Since the mid-nineteenth century, American newspapers have used political cartoons to provide a unique commentary on current events. From 1884 to 1912, Teddy Roosevelt was the subject of many of these cartoons. As his political career progressed, so did his portrayal in these drawings. These changes not only show the evolution of Roosevelt, but also of the Republican (and later the Bull Moose) party.
In most of the cartoons ranging from 1884 to 1899 highlight either Roosevelt’s investigation of politics or the reforms which he brought to both the national and New York government. This makes sense, because in those years he was pretty much getting started as a politician. Once he reached a high level of the New York political scene, he began going after corruption. This is made clear in the cartoon in which Roosevelt is preparing to fight a man outside the Tammany Hall Saloon. Tammany Hall was the name of New York’s Democratic political machine, and this machine was known to be corrupt. One of Roosevelt’s first jobs was on the US Civil Service Commission, and this group was in charge of eliminating the spoils system and eliminating corruption, so this cartoon makes a lot of sense.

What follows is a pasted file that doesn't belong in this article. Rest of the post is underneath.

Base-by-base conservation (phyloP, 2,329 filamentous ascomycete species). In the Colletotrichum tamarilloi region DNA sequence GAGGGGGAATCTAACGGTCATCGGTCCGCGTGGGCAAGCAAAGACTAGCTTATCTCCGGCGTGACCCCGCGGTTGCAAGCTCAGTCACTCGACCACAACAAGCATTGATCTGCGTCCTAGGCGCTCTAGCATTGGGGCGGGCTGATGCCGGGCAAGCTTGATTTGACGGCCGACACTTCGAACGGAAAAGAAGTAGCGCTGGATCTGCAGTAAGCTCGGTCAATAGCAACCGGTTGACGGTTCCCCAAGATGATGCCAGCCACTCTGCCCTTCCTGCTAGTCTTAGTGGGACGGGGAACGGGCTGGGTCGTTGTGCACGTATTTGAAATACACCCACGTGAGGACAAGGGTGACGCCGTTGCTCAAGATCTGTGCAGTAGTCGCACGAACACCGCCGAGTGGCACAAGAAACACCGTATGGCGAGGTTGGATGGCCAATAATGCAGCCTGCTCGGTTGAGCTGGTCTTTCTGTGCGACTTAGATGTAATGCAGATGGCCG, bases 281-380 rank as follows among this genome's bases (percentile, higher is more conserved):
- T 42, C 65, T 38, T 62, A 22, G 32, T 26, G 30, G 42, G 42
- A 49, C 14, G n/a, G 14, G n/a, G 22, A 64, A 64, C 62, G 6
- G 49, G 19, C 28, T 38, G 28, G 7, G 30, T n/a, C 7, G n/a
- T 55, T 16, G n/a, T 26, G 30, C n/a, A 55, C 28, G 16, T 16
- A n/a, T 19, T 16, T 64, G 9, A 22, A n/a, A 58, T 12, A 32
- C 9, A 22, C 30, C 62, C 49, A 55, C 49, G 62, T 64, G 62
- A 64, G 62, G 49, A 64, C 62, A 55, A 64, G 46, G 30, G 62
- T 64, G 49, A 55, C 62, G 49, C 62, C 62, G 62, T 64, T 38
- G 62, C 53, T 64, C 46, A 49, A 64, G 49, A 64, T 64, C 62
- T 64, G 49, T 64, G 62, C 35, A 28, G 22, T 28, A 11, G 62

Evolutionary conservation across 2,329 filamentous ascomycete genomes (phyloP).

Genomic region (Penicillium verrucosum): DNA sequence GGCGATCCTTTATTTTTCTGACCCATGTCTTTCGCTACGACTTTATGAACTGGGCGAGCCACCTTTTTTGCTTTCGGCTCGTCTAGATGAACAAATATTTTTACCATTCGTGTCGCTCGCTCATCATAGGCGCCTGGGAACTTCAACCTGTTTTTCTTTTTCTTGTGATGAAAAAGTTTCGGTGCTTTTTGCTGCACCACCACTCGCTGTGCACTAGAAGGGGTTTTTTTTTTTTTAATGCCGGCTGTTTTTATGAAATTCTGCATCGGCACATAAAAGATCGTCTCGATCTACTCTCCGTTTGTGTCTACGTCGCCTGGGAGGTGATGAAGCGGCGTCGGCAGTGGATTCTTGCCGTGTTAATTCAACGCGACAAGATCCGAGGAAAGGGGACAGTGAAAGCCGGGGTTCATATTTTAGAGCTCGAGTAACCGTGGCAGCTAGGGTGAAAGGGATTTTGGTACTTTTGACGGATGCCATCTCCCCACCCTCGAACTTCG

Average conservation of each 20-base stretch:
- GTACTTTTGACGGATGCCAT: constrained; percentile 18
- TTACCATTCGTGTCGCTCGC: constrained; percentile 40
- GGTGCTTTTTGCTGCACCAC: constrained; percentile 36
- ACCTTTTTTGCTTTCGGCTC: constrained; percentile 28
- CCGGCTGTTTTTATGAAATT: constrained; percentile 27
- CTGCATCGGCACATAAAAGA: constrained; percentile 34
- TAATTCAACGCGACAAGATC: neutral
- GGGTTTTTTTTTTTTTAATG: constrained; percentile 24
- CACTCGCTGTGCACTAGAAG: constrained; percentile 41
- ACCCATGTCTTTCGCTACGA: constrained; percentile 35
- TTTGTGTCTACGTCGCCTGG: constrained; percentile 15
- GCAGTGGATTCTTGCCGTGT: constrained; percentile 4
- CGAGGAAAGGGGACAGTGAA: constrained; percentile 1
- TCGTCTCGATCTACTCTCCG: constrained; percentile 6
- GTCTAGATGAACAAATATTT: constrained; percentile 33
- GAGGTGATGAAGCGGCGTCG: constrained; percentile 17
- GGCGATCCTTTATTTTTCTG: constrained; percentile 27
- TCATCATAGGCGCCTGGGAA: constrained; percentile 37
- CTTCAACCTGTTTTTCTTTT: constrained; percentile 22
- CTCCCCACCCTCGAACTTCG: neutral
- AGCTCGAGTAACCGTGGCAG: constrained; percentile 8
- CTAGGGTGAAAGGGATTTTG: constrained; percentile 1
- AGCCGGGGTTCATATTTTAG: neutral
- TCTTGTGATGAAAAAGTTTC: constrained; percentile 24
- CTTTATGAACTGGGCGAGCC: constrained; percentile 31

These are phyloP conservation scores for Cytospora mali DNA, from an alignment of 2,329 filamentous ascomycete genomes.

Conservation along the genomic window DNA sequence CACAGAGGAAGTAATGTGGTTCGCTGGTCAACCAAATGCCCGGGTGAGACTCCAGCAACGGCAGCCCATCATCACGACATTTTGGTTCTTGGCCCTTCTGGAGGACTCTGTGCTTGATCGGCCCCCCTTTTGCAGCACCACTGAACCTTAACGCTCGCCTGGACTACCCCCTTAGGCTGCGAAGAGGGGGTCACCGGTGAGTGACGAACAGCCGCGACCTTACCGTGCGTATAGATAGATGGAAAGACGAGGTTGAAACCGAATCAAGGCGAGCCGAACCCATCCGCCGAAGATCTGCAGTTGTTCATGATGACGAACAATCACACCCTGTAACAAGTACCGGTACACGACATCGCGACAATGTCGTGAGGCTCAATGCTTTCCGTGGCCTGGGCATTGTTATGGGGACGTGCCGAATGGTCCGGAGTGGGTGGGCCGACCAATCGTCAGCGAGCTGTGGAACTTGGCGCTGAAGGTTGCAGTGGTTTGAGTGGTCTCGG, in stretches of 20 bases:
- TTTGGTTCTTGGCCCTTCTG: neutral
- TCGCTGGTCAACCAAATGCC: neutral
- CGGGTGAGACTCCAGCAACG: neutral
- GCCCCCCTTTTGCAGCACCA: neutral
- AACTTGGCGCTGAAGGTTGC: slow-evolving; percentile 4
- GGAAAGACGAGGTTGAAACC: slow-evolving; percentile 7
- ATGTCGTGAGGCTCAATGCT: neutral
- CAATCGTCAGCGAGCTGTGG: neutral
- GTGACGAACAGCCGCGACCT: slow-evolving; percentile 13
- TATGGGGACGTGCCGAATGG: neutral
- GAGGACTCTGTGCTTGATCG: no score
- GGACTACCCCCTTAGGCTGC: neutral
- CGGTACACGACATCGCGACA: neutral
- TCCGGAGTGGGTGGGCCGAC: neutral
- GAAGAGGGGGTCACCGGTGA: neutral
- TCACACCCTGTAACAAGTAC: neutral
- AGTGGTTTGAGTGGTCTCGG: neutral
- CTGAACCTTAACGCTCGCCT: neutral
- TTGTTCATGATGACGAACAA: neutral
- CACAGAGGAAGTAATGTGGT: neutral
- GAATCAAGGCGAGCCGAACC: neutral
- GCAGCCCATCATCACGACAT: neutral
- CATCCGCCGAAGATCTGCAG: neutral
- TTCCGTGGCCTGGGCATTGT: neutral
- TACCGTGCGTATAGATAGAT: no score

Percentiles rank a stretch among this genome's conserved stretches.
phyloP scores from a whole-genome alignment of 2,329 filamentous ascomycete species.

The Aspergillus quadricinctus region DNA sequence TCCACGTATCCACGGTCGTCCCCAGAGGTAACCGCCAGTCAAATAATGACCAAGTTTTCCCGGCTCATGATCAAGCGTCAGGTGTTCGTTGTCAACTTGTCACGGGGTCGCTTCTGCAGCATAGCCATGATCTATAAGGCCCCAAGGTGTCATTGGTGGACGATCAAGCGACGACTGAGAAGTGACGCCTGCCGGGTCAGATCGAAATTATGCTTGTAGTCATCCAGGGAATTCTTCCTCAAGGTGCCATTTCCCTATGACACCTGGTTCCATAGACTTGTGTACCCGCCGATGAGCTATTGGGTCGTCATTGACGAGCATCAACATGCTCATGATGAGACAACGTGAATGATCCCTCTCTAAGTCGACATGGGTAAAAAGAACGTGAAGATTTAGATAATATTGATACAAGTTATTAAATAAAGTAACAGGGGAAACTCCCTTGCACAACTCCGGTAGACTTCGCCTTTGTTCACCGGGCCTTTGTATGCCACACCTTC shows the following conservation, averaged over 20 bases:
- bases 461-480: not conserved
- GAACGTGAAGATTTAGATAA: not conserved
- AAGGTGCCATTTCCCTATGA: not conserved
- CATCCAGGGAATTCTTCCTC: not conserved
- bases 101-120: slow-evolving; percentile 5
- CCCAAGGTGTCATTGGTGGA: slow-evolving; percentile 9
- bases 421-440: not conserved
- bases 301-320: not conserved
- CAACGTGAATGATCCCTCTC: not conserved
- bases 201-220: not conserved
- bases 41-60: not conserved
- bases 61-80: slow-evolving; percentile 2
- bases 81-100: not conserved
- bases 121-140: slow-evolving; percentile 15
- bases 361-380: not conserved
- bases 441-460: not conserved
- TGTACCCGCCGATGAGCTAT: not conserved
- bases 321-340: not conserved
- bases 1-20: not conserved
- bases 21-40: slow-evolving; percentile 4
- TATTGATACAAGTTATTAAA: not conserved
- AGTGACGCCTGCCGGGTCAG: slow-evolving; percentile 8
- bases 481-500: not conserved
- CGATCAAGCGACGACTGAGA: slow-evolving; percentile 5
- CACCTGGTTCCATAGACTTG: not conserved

As Roosevelt got into his vice-presidential and early presidential years, many of the cartoons were centered around his time as a Rough Rider in the Spanish-American War. One of the depictions from 1900 shows Roosevelt on a horse with the caption “Vice-Presidential Possibilities: The Rough Rider.” Roosevelt is dressed in his military uniform, but is sitting next to a typewriter and a telephone (with wires in the background). Although the aim here is to remind the public of his heroic past, the office-like elements make Roosevelt look more official and a little more fit for office. In 1902, his military career is still the focus in some of the cartoons. Specifically, one depicts the battle of San Juan Hill, the one for which Roosevelt is most famous. It is significant that about a year into his presidency, the press was still reminding people of his past as a soldier rather than as a politician: “Roosevelt so mobilized public opinion with his escapades assaulting the Spaniards at San Juan Hill that he became a national hero.”
As Roosevelt’s presidency advances, the political cartoons tend to depict him as a very strong leader. A cartoon from 1903 shows Roosevelt strangling a Columbian man holding two guns. This is a reference to the United States’ involvement in Panama that led to the building of the Panama Canal. Roosevelt looks incredibly strong here, and with the caption “Held Up the Wrong Man,” the indication is that Roosevelt was not one to be pushed around. The following year, a cartoon was published that shows Roosevelt riding an elephant and chasing after a donkey being ridden by four men. This depiction is interesting because it not only tells us about Roosevelt but also about the general political scene in Washington at...